Telecommunications giant AT&T sued NASCAR after racing series officials would not let the company put its logo on Jeff Burton's race car.
Burton's No. 31 car is sponsored by cell phone service provider Cingular, but AT&T recently took full ownership of Cingular as part of its recent merger with BellSouth and intends to eliminate the brand name.
AT&T spokesman Clay Owen said NASCAR officials repeatedly have not allowed AT&T to switch from a Cingular logo to an AT&T logo because of their deal with Nextel, which sponsors NASCAR's top series - the Nextel Cup.
He said AT&T filed the lawsuit - which seeks permission to make the logo switch and damages for the "substantial harm" NASCAR has caused to the company - Friday afternoon in U.S. District Court in Atlanta.
"This is really the last resort for us," Owen said. "We've tried to resolve this amicably for months now."
In the lawsuit, AT&T says Cingular has spent more than $100 million to establish itself as a "loyal supporter" of NASCAR, and that nearly half its customers identify themselves as NASCAR fans.
The lawsuit calls altering the design of the No. 31 car an "integral part" of the company's brand name switch, and that NASCAR's refusal to allow it inhibits the company's ability to "attract new customers and retain existing ones."
NASCAR spokesman Jim Hunter said he had not yet seen the lawsuit.
"Our position is we don't comment on litigation," Hunter said.
In a statement, Dean Kessel, Sprint Nextel's director of NASCAR Nextel Cup Series marketing, said it would be premature to comment because it had not been named in the lawsuit. The legal showdown could have wide-ranging repercussions for NASCAR and its teams. Like most leagues, NASCAR signs deals with corporations allowing them to become an official product of the series. But sponsors are the lifeblood of racing teams, which get the majority of their budgets from those deals. The tension between NASCAR and its teams has increased in recent years, as some team executives have complained NASCAR seems to be competing with them instead of helping them sign sponsors. NASCAR's Nextel deal forbids teams that race in the series from signing new sponsorship agreements with competing telecom companies. The deal does contain a provision that allows teams with existing telecom sponsorships, such as Childress' team, to keep their sponsors.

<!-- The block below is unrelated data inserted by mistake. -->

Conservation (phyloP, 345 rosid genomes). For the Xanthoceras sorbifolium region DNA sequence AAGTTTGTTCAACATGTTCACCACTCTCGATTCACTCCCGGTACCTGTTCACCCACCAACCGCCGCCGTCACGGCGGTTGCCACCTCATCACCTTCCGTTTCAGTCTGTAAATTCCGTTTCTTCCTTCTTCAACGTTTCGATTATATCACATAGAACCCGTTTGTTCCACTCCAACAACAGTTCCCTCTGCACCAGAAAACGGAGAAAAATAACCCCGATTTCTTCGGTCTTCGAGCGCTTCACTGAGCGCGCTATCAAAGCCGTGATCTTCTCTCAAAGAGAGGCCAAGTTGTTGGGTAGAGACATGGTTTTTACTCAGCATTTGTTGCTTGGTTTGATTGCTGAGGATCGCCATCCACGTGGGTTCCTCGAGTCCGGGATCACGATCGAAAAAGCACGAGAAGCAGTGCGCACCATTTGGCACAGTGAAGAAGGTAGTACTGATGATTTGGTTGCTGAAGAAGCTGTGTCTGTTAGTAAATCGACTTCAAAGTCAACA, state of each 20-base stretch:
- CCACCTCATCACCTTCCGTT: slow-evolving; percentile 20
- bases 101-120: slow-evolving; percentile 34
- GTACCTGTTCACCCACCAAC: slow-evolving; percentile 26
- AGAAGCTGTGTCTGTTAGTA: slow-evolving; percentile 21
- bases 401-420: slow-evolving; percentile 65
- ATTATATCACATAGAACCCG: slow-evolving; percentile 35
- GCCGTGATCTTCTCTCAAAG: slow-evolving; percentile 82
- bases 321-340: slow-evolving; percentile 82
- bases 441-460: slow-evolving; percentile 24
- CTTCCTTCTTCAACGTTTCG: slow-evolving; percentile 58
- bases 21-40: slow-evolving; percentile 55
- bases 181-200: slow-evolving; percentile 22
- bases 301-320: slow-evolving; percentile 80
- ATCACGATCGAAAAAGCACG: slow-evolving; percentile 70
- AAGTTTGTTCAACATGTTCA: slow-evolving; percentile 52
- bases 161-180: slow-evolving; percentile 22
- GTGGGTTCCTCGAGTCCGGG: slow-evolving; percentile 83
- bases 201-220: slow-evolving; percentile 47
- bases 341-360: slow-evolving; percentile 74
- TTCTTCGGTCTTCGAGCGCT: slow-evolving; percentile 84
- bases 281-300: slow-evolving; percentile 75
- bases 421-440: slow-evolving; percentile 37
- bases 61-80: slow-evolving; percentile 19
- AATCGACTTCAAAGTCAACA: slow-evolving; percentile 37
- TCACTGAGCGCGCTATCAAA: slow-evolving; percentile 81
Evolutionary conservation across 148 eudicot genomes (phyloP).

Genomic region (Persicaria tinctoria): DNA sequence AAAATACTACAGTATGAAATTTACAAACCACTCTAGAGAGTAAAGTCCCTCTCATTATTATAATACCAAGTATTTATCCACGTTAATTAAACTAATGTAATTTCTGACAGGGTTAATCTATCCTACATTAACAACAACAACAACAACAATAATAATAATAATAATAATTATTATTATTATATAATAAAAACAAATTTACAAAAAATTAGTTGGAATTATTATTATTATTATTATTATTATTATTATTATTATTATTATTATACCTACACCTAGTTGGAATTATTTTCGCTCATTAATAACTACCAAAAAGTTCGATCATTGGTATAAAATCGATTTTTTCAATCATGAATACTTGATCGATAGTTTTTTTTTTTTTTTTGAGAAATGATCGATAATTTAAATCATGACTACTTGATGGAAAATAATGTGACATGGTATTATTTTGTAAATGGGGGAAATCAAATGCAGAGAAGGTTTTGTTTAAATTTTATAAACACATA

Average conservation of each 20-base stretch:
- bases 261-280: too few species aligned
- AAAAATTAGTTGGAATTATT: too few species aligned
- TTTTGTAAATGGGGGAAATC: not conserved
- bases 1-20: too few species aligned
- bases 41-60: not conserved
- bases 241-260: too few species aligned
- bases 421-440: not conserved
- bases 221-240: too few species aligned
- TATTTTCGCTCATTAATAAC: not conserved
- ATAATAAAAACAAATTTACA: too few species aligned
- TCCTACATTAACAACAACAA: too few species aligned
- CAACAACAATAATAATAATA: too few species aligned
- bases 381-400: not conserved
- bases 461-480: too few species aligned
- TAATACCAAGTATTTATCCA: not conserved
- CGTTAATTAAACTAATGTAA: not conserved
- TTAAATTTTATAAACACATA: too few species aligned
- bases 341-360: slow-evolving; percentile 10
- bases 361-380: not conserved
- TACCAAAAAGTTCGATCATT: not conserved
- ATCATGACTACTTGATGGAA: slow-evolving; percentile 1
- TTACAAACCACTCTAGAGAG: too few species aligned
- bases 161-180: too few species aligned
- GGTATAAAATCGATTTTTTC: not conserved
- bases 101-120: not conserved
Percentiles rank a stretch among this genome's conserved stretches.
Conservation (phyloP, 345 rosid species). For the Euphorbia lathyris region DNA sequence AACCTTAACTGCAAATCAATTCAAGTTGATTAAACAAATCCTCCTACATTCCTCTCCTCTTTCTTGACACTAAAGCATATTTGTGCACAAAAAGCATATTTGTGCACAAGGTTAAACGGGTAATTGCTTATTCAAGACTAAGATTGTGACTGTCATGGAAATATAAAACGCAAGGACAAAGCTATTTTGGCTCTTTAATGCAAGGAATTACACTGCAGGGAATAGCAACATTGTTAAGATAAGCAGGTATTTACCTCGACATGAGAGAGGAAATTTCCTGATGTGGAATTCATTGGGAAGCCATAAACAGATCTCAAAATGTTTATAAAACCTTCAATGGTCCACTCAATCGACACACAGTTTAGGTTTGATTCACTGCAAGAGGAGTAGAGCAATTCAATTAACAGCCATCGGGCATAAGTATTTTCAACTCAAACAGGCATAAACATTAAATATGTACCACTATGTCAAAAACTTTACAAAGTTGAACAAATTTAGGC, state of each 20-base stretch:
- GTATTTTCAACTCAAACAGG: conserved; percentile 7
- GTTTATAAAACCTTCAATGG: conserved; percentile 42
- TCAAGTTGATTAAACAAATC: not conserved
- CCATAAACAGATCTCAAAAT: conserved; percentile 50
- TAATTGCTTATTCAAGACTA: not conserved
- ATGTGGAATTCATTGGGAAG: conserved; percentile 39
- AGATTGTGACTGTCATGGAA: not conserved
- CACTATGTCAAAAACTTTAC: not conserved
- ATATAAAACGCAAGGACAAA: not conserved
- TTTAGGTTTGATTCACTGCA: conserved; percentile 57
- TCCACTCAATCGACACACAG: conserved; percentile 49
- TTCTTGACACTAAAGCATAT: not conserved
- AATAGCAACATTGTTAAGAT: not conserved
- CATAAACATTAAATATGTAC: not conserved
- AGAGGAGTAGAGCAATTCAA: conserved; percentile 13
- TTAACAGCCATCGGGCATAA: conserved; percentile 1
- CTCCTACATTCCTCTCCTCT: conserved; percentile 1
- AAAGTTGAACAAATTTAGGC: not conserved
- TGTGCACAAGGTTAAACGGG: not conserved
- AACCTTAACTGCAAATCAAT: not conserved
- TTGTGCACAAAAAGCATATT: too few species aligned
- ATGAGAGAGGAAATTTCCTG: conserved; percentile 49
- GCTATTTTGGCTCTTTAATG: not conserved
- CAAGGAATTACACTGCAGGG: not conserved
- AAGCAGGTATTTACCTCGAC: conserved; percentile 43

Owen said Cingular's contract with Childress' team contains provisions, required by NASCAR because of its Nextel deal, that say Cingular can't increase the size or placement of its logo on the car and can't switch its sponsorship to another team. But Owen said that contract does not contain language preventing a logo change if Cingular is bought out by another company.
Cingular, which is being renamed AT&T Mobility LLC, is based in Atlanta. Another Childress driver, Daytona 500 winner Kevin Harvick, is sponsored by Shell/Pennzoil's line of lubricants and has faced complaints about the placement of Shell logos. Sunoco, the official fuel supplier of NASCAR, was not happy about the big Shell logos on Harvick's car, driving uniform and helmet at Daytona. The team will sport new uniforms and helmets for the March 25 race at Bristol, Conn. And Friday afternoon, Robby Gordon's crew was busy removing decals from his No. 7 car before qualifying at Atlanta Motor Speedway after NASCAR ruled his team could not switch Motorola sponsorship from his Busch Series car to the Nextel Cup car. "I didn't anticipate this," said Gordon, also the owner of Robby Gordon Motorsports. "We're still not quite sure what is happening. NASCAR is working with us, and we're doing what has to be done." Gordon had hoped to move the Motorola sponsorship to his Cup car after losing another primary sponsor, Harrah's, a week earlier. "When we did our relationship with Nextel, there was a list developed that NASCAR agreed upon, when we did the contract, of specific brand names of telecommunications (companies) that were and were not OK," NASCAR president Mike Helton said. "In the case of the 7 car, we have got one (sponsor) that was specifically on that list. "Every now and then we have one or two (sponsors) that have a conflict," Helton said. "I think it's an indication of the size of the sport and the complexities that come along with the size of the sport. "At the end of the day," he added, "there has be somebody policing the sport to determine what is OK and what is not OK. That's what we do and that's what we're going to do."comments powered by Disqus